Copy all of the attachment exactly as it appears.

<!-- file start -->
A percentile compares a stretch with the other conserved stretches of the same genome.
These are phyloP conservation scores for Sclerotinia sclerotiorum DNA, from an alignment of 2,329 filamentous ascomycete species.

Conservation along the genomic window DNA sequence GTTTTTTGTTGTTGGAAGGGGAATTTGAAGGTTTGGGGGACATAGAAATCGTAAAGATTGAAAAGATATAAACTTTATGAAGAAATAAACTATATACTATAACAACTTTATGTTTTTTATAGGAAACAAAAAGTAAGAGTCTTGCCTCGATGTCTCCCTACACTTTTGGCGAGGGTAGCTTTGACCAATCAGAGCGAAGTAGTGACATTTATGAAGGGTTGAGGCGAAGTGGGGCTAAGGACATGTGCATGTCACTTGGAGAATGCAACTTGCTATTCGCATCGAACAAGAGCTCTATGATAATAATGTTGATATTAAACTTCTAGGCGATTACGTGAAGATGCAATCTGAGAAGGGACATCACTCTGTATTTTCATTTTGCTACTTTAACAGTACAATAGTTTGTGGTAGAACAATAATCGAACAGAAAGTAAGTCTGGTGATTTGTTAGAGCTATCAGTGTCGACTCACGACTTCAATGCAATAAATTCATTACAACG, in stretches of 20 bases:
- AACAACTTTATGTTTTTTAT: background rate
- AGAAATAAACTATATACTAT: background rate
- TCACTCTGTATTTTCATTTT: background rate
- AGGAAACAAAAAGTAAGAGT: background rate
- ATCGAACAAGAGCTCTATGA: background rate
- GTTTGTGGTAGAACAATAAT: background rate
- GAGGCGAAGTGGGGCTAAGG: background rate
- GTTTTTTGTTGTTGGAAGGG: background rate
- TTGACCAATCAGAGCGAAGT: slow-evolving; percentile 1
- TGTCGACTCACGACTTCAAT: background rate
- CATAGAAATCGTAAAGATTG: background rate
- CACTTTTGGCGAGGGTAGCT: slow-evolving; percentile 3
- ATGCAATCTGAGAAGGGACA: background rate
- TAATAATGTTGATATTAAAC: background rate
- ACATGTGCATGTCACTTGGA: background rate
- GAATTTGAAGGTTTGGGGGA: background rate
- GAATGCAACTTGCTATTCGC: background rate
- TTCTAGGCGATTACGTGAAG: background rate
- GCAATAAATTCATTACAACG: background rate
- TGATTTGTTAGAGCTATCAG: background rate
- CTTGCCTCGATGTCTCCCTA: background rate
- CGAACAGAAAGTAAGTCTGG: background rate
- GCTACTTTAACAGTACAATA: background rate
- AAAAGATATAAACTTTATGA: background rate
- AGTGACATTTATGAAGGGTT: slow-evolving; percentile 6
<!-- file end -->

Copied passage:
A percentile compares a stretch with the other conserved stretches of the same genome.
These are phyloP conservation scores for Sclerotinia sclerotiorum DNA, from an alignment of 2,329 filamentous ascomycete species.

Conservation along the genomic window DNA sequence GTTTTTTGTTGTTGGAAGGGGAATTTGAAGGTTTGGGGGACATAGAAATCGTAAAGATTGAAAAGATATAAACTTTATGAAGAAATAAACTATATACTATAACAACTTTATGTTTTTTATAGGAAACAAAAAGTAAGAGTCTTGCCTCGATGTCTCCCTACACTTTTGGCGAGGGTAGCTTTGACCAATCAGAGCGAAGTAGTGACATTTATGAAGGGTTGAGGCGAAGTGGGGCTAAGGACATGTGCATGTCACTTGGAGAATGCAACTTGCTATTCGCATCGAACAAGAGCTCTATGATAATAATGTTGATATTAAACTTCTAGGCGATTACGTGAAGATGCAATCTGAGAAGGGACATCACTCTGTATTTTCATTTTGCTACTTTAACAGTACAATAGTTTGTGGTAGAACAATAATCGAACAGAAAGTAAGTCTGGTGATTTGTTAGAGCTATCAGTGTCGACTCACGACTTCAATGCAATAAATTCATTACAACG, in stretches of 20 bases:
- AACAACTTTATGTTTTTTAT: background rate
- AGAAATAAACTATATACTAT: background rate
- TCACTCTGTATTTTCATTTT: background rate
- AGGAAACAAAAAGTAAGAGT: background rate
- ATCGAACAAGAGCTCTATGA: background rate
- GTTTGTGGTAGAACAATAAT: background rate
- GAGGCGAAGTGGGGCTAAGG: background rate
- GTTTTTTGTTGTTGGAAGGG: background rate
- TTGACCAATCAGAGCGAAGT: slow-evolving; percentile 1
- TGTCGACTCACGACTTCAAT: background rate
- CATAGAAATCGTAAAGATTG: background rate
- CACTTTTGGCGAGGGTAGCT: slow-evolving; percentile 3
- ATGCAATCTGAGAAGGGACA: background rate
- TAATAATGTTGATATTAAAC: background rate
- ACATGTGCATGTCACTTGGA: background rate
- GAATTTGAAGGTTTGGGGGA: background rate
- GAATGCAACTTGCTATTCGC: background rate
- TTCTAGGCGATTACGTGAAG: background rate
- GCAATAAATTCATTACAACG: background rate
- TGATTTGTTAGAGCTATCAG: background rate
- CTTGCCTCGATGTCTCCCTA: background rate
- CGAACAGAAAGTAAGTCTGG: background rate
- GCTACTTTAACAGTACAATA: background rate
- AAAAGATATAAACTTTATGA: background rate
- AGTGACATTTATGAAGGGTT: slow-evolving; percentile 6